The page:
Monday, July 9, 2007

Homeless man to seek his own injunction against the city

I was down at the Warming Place tonight and talked to a number of people-- much sadness, confusion and disbelief that the shelter is really closing.

Open Pantry's director Kevin Noonan was there and had a Cease and Desist order from the city in his hand when I saw him. It had been delivered that afternoon from someone from the city (forget who) who had then proceeded to take pictures. He said if the shelter didn't get out, Kevin would be back in court on Thursday.

I guess somehow we thought there'd be an official deadline set by the city. Guess the city thought it would be the other way around. In any case, Kevin has decided that Wednesday night will be the official last night of the Warming Place. My sister Liz, who works at the Warming Place, will order some party-sized pizzas for the guests.

Meanwhile, yesterday one of the guys who stays at the Warming Place wrote up a statement about why people should not have to move to Worthington St. shelter, got everybody but one guest to sign it, and brought it down to Housing Court! He has a hearing Thursday at 2 pm.

I'll report as I find out more.

Painting by a homeless man taking part in Leicester, UK's Homeless Art Show, part of Homeless Service Day - BBC.

1 comment:

Anonymous said...

Our trip to Springfield, Massachusetts brought us into contact with several street people but it seems that we missed the vast sea of street people the city has to offer. Earlier today the City of Springfield won a court action allowing them to close down an old jail that had been converted into a homeless shelter that housed 90 people each night.

News crews showed up at the court to hear the verdict and then raced to the shelter called The Warming Place to film street people removing their possessions. The sensitivity and compassion this town exhibits just warms the heart and touches the depth of the soul. The Warming Place was run by The Open Pantry which is where we found Al who you read about earlier on this site. The depth of reporting in this case by the Television news is amazing because not one reporter covered why the shelter was being forced to close. The Republican newspaper was kind enough to share that the mayor wants the land for redevelopment. It seems the old jail sits on the scenic Connecticut River and waterfront property with homeless shelters don’t attract business development, but waterfront property cleared of homeless shelters are worth some cash.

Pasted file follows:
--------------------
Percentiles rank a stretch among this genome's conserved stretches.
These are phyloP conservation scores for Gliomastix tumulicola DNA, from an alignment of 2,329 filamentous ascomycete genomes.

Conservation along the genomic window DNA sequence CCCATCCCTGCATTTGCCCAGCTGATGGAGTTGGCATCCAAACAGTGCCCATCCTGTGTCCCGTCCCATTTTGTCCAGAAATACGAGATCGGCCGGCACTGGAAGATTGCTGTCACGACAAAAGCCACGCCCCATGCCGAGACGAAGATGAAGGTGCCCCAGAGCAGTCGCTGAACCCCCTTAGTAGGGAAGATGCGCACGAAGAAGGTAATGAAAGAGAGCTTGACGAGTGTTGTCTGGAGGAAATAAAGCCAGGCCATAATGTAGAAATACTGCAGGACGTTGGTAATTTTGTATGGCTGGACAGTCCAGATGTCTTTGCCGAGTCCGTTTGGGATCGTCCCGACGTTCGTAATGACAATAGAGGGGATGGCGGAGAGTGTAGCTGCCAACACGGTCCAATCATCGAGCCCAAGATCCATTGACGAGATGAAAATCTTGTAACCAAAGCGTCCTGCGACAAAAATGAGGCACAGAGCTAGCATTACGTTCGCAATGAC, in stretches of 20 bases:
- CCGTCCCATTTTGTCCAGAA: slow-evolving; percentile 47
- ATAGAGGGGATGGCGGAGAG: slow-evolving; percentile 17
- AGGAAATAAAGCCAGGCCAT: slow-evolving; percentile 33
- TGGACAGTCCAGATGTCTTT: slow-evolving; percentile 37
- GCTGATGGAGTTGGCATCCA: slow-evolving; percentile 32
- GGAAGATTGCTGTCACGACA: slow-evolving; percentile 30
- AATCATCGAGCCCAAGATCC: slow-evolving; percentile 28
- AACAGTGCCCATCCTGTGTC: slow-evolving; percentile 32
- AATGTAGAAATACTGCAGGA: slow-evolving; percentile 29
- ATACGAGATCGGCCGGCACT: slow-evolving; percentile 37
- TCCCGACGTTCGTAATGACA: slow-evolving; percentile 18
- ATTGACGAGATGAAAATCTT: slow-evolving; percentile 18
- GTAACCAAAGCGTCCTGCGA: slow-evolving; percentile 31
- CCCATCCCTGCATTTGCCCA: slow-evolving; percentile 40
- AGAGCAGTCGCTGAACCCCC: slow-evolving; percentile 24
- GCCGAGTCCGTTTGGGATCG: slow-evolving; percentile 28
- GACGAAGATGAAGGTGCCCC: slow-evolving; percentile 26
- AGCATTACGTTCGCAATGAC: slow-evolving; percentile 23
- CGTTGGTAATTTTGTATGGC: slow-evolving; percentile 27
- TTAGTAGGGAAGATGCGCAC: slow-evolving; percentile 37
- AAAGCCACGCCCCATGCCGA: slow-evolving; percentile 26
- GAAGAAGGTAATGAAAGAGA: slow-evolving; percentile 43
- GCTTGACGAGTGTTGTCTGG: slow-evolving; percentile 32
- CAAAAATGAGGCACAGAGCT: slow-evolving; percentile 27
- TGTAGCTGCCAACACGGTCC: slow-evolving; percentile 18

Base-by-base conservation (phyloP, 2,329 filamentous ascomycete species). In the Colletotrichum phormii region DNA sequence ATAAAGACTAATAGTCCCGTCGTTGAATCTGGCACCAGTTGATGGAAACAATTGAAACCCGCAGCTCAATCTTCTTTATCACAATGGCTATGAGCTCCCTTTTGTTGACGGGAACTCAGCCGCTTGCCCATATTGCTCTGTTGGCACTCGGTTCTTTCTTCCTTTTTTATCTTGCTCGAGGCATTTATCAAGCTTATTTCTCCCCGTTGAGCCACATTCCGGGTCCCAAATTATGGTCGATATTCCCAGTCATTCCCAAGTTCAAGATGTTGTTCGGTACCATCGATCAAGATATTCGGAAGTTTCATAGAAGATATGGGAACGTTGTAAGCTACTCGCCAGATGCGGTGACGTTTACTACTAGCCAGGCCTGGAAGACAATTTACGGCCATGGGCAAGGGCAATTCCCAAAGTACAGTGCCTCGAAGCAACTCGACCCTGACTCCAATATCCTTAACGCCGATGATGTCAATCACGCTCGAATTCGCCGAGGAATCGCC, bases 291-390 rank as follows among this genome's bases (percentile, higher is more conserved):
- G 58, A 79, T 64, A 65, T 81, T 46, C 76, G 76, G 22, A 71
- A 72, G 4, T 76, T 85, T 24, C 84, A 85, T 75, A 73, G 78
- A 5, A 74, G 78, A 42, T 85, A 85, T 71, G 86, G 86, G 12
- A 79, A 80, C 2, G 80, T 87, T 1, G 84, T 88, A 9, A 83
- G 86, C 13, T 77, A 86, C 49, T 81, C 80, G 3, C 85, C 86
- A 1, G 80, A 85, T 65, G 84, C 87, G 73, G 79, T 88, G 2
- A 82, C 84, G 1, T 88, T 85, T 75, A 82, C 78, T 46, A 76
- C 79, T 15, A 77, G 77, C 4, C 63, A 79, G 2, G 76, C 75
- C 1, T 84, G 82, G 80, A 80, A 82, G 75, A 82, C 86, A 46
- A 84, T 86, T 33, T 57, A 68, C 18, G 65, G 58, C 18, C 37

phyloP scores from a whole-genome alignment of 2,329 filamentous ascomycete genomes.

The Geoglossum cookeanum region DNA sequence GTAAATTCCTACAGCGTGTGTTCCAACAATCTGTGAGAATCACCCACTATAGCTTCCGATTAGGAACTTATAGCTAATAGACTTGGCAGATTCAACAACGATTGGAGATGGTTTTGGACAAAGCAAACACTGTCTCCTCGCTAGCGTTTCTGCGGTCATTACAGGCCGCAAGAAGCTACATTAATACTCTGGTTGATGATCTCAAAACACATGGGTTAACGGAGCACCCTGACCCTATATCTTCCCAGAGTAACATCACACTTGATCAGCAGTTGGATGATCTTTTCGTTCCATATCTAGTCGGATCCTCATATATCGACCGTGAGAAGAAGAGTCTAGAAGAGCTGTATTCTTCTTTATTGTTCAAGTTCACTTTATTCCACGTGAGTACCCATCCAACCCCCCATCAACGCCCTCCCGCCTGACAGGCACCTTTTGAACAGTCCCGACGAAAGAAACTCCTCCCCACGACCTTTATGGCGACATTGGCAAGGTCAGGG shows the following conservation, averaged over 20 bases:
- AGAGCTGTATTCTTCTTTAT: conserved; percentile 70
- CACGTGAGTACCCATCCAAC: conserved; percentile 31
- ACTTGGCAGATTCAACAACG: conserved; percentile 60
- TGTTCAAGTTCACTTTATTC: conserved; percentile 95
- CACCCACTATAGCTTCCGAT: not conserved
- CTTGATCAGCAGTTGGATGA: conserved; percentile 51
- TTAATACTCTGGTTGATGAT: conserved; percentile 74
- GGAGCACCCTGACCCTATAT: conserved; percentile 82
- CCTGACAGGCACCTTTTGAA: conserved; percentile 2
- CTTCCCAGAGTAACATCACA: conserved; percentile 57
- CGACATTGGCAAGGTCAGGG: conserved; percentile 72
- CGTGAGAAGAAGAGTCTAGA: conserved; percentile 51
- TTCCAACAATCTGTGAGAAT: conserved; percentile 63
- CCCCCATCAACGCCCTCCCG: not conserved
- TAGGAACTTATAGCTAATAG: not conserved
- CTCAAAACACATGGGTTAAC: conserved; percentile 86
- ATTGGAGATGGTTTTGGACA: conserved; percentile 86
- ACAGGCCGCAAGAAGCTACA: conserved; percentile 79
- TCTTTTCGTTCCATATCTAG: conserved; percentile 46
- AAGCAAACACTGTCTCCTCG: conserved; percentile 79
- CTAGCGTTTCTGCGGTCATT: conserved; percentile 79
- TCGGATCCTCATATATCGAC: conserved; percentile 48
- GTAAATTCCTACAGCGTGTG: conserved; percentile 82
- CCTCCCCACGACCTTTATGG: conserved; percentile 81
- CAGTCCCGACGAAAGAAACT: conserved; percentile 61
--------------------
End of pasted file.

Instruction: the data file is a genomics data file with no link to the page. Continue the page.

I don’t disagree with the mayor. Why should the street people get the river front view? Are they paying taxes? The only real benefit of having street people down by the river is they might take a bath in it once in awhile which has both good and bad elements. They might not stink as bad but have you seen a street person naked? It is an image so mentally scaring that you won’t be able to have normal sexual relations for years.

The part to love about this case is that the street people sued over the closing of the shelter because closing the shelter would cause irreparable harm to the homeless people. What the hell is irreparable harm to a street person? Are they saying being forced to live on the street where we already choose to live is harmful? How is it the city is causing them harm by saying you didn’t have a home when you came to the shelter, and you don’t have a home here in this old jail that city dollars paid for and we need to use for something else that will generate tax revenue. So hit the bricks to one of the other shelters so we can redevelop the city.

Don’t write me bullshit comments and emails about being insensitive to the needs of our fellow man and the liberating of the soul by caring for the less fortunate. These unfortunate souls talked some liberal attorney into suing the city costing tax dollars so they could have a free place to stay. They didn’t offer to move so the city could attract more businesses (which would have increased the tax base generating more money for social programs), or ask for a location that would be mutually beneficial to both the city and themselves. They sued placing their needs above the community’s so they get what is coming to them which is a quick kick in the ass and the joy of search for their collection of shit in the pile of stinky homeless stuff on the sidewalk. Especially when within walking distance there are three more shelters that can handle, and have beds ready, for those staying at this shelter.

In watching the news reports several of the street people claimed that they are not going to stay at the alternative facilities because they are not safe or clean. One street person described the alternative shelter as in disrepair. It seems to me it is in a better state of repair than your house – oh that’s right you don’t have one so just about anything is better. If sleeping in a park, under a highway overpass, or at a bus stop shelter is better than a city shelter then have at it but don’t ask me for change.

The only sad part in this story is that Springfield is going to be flooded with street people and we are not there to meet them. There will be bums at every street corner, tourist attraction and Dunkin Donuts asking for money for a cruller and coffee. It’s like a bum gold rush and we just can’t get our wagon across the prairie fast enough

Want to read about our adventures with the homeless - vist the boxman and his freinds at